The Planty Stuff


Yesterday, as I walked out into the garden on a glowingly golden afternoon, I thought of the Parable of the Sower.

No, I’m not going to get all religious on you. My family always laughs when I quote the bible, because I am, as Lady Bracknell would say, ‘ quite irreligious’!

But when, as a child, I sat rather unwillingly in church listening to the vicar, I used to look at a large painting pointedly placed just beside the pulpit.

It was a copy of a painting by someone like Holman Hunt or his ilk. You know the kind of thing? An extremely realistic, but idealised and  sentimental painting. A Victorian ideal of an anglicised middle eastern farm worker, flinging seed around. Some fell on stoney ground, some amongst brambles and so on. You get the message.

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With work on our design for the hospice garden in Weston super Mare now in full spate, sensory plants are very much on our minds.

Since, at the request of many of the staff there, they are a key element in the new garden.

Of course the planting plans were completed months ago.

But the thing lives in your consciousness.

So it was that when I was gardening beneath the trachycarpus the other day I was especially aware of its sensory nature.

And it does the lot!

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As the days crisp up,

the old guy next door begins his endless bonfires of damp leaves

and the sun sinks lower,

the appearance, big time, of the border daisies is a poignant reminder of all we are losing.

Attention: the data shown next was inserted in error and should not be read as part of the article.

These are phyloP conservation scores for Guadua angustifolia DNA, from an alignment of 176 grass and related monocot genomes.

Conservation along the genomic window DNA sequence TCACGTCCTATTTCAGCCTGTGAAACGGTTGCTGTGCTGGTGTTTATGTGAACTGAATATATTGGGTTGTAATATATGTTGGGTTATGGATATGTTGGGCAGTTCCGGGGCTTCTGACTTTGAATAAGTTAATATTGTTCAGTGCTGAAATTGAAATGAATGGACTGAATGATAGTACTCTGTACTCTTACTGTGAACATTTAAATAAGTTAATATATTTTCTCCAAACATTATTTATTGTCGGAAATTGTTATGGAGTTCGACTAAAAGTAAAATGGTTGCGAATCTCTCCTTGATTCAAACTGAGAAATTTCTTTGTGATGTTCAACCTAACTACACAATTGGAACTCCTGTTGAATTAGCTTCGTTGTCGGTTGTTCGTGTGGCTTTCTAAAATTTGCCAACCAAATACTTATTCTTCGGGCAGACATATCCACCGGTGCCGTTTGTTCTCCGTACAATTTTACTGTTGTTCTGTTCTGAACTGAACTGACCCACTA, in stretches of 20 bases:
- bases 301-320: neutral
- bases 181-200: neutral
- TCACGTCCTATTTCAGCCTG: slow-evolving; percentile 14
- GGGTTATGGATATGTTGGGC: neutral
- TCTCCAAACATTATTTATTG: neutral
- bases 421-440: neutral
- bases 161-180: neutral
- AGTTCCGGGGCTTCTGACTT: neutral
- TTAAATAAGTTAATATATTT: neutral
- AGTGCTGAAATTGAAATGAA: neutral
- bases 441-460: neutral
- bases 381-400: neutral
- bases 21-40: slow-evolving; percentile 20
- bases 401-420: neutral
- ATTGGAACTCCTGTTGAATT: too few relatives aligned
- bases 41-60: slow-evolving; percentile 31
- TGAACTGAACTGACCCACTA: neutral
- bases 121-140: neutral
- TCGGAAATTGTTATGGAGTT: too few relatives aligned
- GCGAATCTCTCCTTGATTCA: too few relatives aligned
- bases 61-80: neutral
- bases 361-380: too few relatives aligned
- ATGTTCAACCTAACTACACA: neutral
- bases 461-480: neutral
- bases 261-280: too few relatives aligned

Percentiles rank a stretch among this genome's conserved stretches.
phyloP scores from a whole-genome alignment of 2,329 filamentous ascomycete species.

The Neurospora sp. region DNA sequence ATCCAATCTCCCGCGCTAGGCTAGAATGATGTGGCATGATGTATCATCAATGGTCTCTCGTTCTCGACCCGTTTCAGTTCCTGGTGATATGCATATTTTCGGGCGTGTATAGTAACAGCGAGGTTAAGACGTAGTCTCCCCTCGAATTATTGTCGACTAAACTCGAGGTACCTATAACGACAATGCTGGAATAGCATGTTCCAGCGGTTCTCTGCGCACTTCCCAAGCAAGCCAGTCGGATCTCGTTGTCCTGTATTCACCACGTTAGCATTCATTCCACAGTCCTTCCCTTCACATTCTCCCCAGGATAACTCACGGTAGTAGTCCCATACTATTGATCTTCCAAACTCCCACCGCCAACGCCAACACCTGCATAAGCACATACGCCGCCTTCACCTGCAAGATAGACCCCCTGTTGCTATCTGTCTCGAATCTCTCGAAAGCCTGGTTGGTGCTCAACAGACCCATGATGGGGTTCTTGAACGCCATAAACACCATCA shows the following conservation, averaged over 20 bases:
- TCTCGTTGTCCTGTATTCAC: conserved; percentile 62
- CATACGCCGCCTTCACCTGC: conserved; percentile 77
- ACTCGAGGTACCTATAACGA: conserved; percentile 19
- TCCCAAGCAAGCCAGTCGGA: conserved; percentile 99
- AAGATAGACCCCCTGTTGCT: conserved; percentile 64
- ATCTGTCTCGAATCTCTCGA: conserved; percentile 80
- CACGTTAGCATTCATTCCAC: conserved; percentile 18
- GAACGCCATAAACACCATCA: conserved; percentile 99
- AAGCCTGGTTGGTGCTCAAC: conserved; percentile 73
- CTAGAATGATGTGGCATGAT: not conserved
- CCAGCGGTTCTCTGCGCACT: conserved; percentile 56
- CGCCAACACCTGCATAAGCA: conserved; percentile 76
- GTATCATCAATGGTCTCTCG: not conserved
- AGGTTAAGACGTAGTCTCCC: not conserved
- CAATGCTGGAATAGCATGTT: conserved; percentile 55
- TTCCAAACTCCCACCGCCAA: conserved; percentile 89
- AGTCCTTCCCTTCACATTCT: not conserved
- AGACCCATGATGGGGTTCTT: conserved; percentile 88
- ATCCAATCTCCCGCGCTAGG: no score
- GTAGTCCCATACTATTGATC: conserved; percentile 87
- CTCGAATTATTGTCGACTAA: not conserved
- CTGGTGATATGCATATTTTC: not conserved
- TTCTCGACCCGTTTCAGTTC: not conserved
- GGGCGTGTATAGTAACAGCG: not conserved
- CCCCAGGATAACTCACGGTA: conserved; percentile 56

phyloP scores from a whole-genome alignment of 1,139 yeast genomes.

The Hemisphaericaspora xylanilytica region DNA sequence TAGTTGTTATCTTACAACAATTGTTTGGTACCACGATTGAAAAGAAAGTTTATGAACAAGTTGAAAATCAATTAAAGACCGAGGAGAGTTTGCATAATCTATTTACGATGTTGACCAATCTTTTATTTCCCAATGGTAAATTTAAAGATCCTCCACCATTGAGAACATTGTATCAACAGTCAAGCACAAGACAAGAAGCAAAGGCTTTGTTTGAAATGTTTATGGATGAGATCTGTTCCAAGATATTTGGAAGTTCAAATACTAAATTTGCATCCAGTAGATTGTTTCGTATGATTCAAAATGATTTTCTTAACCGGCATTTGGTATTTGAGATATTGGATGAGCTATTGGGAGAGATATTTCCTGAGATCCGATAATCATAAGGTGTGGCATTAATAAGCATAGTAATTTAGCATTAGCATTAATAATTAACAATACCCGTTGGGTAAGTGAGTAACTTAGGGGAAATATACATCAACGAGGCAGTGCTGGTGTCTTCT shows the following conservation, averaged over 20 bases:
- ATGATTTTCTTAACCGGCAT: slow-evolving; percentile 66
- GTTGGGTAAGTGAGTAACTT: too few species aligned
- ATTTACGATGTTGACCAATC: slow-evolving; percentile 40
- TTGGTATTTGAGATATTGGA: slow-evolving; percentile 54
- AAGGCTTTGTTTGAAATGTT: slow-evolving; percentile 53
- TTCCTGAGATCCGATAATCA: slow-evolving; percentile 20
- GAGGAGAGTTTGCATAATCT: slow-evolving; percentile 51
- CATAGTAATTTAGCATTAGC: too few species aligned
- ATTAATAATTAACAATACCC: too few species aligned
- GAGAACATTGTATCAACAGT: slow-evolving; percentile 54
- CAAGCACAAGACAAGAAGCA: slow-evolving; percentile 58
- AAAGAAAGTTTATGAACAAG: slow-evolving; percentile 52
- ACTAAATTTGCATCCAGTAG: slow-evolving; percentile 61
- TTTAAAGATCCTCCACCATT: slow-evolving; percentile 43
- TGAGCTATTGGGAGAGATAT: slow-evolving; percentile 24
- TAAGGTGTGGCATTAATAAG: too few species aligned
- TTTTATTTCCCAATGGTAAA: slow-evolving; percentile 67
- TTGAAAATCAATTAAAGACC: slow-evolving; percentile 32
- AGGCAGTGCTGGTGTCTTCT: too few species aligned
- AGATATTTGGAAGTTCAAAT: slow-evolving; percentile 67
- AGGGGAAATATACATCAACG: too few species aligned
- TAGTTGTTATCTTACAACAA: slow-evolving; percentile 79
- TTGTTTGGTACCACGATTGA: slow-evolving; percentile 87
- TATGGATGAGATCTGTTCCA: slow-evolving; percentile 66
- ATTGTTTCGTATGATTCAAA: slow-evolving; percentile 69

The real, reason for showing you this collection was:

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I overheard two pasty-eating builders lounging outside Tesco Express the other day:

‘She’s tidy,’ said one laconically to the other, glancing across the road.

I followed his line of vision and saw a short skirt, vertiginous heels and blonde hair.

Now, maybe I have led a sheltered life, but I had never heard that expression used for that purpose before!

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I am forever teasing Lesley about her Bay Tree.

It is always immaculate!

Never a hair out of place.

Like a busby on parade.

And then, low and behold, when I visited early last week it actually looked quite unkempt. The top in particular was quite ragged:

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Sometimes humility wins through.

 Erigeron ‘Profusion’/mucronatus/karvinskianus ( call it what you will!)

grows where very few other things have grown:

in a crack between the bottom of the garden wall and the paving, outside the door of the city studio. It faces North and gets only a smidgin of sun from the west on summer evenings: (more…)

Change is in the air.

The lazy, hazy, slightly blown garden of late summer begins to zing in early autumn.

Our choice of favourites is again limitless.

In fact we could show you as many plants as The Sun could tell you secrets that you didn’t know about Cheryl Cole.

But instead here are just  seven stars in the September garden: 

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